How To: Grow Your Own Sprouts in 3 Simple Steps
How to Grow Your Own Sprouts in 3 Simple Steps!
Sprouts are extremely nutritious. I’ve been buying them from grocery stores for years, throwing them on my salads, sandwiches, or even in stir-fry. But grow my own? I had thought about that for a long time, but ugh, it seemed like such a hard, time consuming task when I could easily just purchase them from the store (although quite pricey at $3.99 for the smallest container).
It wasn’t until my yoga instructor, Matt, began telling my fiance Dan and I all about how easy it is to grow your own sprouts. Wash, Soak, Rinse? What could be so hard about that? I still wasn’t completely convinced.
Finally, we were at a farmers market in the Finger Lakes region of Upstate New York when we found a shelf filled with all the sprouting seeds you could imagine. We decided to purchase a small container filled with Alfalfa, Chinese Cabbage, and Clover sprouts. It cost about $3.50. I’m embarrassed to admit that small container sat on a shelf in our room for months. The number one thing you have to do before sprouting your seeds is to clean them. You don’t know where the seeds came from, they could have dirt, chemicals, salmonella, or any other type of contaminant on them. The container recommended rinsing them with a small amount of bleach with water. Bleach? No way. I wasn’t going to do that. So there they sat for a few months.
I did research online about alternative cleaning techniques. It always involved a mixture of random things, usually lemon juice included. I’m lazy, and it seemed like a lot of work. Luckily, I found you can buy “Sprout Spray”, which is a safe way to clean your sprouting seeds without having to create a concoction yourself. You can even use this spray on your fruits and vegetables before you eat them.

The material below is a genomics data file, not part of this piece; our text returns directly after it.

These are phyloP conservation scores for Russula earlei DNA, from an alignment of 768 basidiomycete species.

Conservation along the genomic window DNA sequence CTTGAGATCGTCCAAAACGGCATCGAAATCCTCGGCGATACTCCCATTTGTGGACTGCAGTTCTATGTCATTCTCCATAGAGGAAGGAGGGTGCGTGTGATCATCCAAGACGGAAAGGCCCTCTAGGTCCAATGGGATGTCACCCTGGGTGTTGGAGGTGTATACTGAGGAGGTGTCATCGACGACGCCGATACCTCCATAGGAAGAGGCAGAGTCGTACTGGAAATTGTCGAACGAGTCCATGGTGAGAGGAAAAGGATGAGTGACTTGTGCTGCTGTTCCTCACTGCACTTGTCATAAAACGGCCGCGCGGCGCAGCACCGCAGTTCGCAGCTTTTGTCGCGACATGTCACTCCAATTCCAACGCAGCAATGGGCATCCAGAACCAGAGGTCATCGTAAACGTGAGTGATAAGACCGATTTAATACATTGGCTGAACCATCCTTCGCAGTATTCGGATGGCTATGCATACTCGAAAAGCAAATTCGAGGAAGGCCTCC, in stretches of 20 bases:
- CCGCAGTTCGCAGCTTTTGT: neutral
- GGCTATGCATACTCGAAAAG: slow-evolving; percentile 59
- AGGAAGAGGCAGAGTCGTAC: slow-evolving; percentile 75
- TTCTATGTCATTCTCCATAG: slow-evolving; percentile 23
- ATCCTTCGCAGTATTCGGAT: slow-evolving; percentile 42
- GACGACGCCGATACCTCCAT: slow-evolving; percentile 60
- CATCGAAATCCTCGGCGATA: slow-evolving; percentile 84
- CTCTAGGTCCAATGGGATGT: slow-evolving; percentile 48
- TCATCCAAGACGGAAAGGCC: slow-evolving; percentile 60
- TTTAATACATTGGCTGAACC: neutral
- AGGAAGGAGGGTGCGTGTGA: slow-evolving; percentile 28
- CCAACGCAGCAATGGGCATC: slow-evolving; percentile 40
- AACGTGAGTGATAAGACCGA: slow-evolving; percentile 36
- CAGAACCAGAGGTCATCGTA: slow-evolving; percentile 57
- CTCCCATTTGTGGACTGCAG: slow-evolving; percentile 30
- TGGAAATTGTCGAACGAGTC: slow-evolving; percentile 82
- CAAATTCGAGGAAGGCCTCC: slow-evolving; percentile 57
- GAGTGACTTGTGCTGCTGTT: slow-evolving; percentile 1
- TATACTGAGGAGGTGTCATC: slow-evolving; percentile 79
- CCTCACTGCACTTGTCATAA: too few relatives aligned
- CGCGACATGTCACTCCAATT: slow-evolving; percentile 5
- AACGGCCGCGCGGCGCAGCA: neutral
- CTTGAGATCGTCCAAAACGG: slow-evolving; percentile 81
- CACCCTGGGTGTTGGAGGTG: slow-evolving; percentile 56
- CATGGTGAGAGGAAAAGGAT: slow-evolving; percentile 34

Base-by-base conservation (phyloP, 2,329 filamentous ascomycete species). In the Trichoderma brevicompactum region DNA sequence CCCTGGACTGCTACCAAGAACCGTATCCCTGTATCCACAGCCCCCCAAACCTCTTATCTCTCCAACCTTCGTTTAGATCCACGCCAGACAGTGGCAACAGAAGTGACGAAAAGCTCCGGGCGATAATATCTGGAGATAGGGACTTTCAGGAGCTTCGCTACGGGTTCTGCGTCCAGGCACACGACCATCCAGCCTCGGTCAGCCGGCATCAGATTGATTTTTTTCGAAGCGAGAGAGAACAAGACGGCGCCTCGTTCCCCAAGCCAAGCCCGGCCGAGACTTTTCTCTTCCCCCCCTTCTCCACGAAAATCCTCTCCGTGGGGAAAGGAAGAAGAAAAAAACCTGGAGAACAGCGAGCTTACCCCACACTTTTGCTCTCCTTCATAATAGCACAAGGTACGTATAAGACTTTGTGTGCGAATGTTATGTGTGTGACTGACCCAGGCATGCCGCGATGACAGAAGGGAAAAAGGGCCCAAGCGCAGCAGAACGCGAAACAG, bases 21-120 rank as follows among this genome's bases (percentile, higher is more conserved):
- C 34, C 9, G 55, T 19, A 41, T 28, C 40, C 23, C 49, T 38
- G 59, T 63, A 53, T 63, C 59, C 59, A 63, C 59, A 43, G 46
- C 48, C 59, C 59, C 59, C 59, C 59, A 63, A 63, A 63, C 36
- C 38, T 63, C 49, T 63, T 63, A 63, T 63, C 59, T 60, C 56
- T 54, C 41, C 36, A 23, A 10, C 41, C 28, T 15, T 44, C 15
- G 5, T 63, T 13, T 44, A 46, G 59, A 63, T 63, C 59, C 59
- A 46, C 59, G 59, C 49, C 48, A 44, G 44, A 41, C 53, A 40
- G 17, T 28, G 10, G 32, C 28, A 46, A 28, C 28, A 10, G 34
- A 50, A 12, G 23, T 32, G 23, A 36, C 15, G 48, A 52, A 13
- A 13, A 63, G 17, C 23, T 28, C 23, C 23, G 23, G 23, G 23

So the hard part is done. Buy the “Sprout Spray”, and the rest is a piece of cake! You can grow your own nutritious sprouts in 3 simple steps; Wash, Soak, and Rinse!
What you need to buy:
1. Mason Jars (I bought twelve, 32 ounce jars for $10)
2. Sprout Spray (16 ounce bottle cost me $7.99)
3. Sprouting seeds of your choice (they range in prices, from $2 for a small bag to $9 for a larger bag of broccoli sprouts- a little amount of seed goes a long way)
4. Cheesecloth ($2.99)
Total Investment= Between $20-$40, depending on how many different seed packets you buy. Remember, you now own the mason jars forever, and the sprout spray should last you months as well. Depending on how much cheesecloth you buy you may have to replace that, and your bags of sprouting seeds should last you quite a while. My 8 ounce bag of lentil sprouts cost me $4, and I have gotten 4 jars of sprouts already, when using about 2 tablespoons of seeds each time, and I still have a few tablespoons left. Overall, you’re going to save a ton of money from not buying them at the store, you can feel good about how they were grown knowing that you did it yourself without any chemicals or pesticides, and it’s really exciting watching them grow. I think they taste better too 🙂
Step 1: Wash Your Seeds